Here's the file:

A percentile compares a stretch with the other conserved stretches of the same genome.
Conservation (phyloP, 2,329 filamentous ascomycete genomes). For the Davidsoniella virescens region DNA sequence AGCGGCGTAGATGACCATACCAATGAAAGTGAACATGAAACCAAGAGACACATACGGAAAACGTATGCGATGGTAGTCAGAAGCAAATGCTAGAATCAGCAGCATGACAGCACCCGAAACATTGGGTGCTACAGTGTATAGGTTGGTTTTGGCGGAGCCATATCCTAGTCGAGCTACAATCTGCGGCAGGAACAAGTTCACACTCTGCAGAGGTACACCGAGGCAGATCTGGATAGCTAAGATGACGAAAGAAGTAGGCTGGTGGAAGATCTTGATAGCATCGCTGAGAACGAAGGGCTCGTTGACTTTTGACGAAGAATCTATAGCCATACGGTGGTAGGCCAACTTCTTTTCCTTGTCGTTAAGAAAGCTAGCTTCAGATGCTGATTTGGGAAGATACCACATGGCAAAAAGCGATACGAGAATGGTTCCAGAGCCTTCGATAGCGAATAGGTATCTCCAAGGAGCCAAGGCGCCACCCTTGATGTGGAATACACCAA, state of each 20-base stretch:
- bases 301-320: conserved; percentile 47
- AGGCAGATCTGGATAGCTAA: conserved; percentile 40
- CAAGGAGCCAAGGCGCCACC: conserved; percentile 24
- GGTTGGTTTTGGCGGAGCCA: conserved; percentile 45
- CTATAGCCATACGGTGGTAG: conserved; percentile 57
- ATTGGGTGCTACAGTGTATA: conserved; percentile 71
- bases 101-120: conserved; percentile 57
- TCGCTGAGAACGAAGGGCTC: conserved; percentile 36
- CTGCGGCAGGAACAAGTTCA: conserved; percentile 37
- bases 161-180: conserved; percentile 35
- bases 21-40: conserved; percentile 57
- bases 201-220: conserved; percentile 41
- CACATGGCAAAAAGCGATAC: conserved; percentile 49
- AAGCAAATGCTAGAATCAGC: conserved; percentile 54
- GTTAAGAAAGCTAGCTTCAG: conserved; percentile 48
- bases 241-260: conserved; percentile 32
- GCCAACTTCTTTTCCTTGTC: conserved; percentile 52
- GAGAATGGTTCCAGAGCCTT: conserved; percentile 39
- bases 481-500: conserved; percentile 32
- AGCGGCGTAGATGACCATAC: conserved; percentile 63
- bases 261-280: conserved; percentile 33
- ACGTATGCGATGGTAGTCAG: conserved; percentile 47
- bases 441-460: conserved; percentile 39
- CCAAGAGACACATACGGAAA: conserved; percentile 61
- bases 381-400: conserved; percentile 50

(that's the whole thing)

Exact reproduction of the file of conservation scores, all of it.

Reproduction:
A percentile compares a stretch with the other conserved stretches of the same genome.
Conservation (phyloP, 2,329 filamentous ascomycete genomes). For the Davidsoniella virescens region DNA sequence AGCGGCGTAGATGACCATACCAATGAAAGTGAACATGAAACCAAGAGACACATACGGAAAACGTATGCGATGGTAGTCAGAAGCAAATGCTAGAATCAGCAGCATGACAGCACCCGAAACATTGGGTGCTACAGTGTATAGGTTGGTTTTGGCGGAGCCATATCCTAGTCGAGCTACAATCTGCGGCAGGAACAAGTTCACACTCTGCAGAGGTACACCGAGGCAGATCTGGATAGCTAAGATGACGAAAGAAGTAGGCTGGTGGAAGATCTTGATAGCATCGCTGAGAACGAAGGGCTCGTTGACTTTTGACGAAGAATCTATAGCCATACGGTGGTAGGCCAACTTCTTTTCCTTGTCGTTAAGAAAGCTAGCTTCAGATGCTGATTTGGGAAGATACCACATGGCAAAAAGCGATACGAGAATGGTTCCAGAGCCTTCGATAGCGAATAGGTATCTCCAAGGAGCCAAGGCGCCACCCTTGATGTGGAATACACCAA, state of each 20-base stretch:
- bases 301-320: conserved; percentile 47
- AGGCAGATCTGGATAGCTAA: conserved; percentile 40
- CAAGGAGCCAAGGCGCCACC: conserved; percentile 24
- GGTTGGTTTTGGCGGAGCCA: conserved; percentile 45
- CTATAGCCATACGGTGGTAG: conserved; percentile 57
- ATTGGGTGCTACAGTGTATA: conserved; percentile 71
- bases 101-120: conserved; percentile 57
- TCGCTGAGAACGAAGGGCTC: conserved; percentile 36
- CTGCGGCAGGAACAAGTTCA: conserved; percentile 37
- bases 161-180: conserved; percentile 35
- bases 21-40: conserved; percentile 57
- bases 201-220: conserved; percentile 41
- CACATGGCAAAAAGCGATAC: conserved; percentile 49
- AAGCAAATGCTAGAATCAGC: conserved; percentile 54
- GTTAAGAAAGCTAGCTTCAG: conserved; percentile 48
- bases 241-260: conserved; percentile 32
- GCCAACTTCTTTTCCTTGTC: conserved; percentile 52
- GAGAATGGTTCCAGAGCCTT: conserved; percentile 39
- bases 481-500: conserved; percentile 32
- AGCGGCGTAGATGACCATAC: conserved; percentile 63
- bases 261-280: conserved; percentile 33
- ACGTATGCGATGGTAGTCAG: conserved; percentile 47
- bases 441-460: conserved; percentile 39
- CCAAGAGACACATACGGAAA: conserved; percentile 61
- bases 381-400: conserved; percentile 50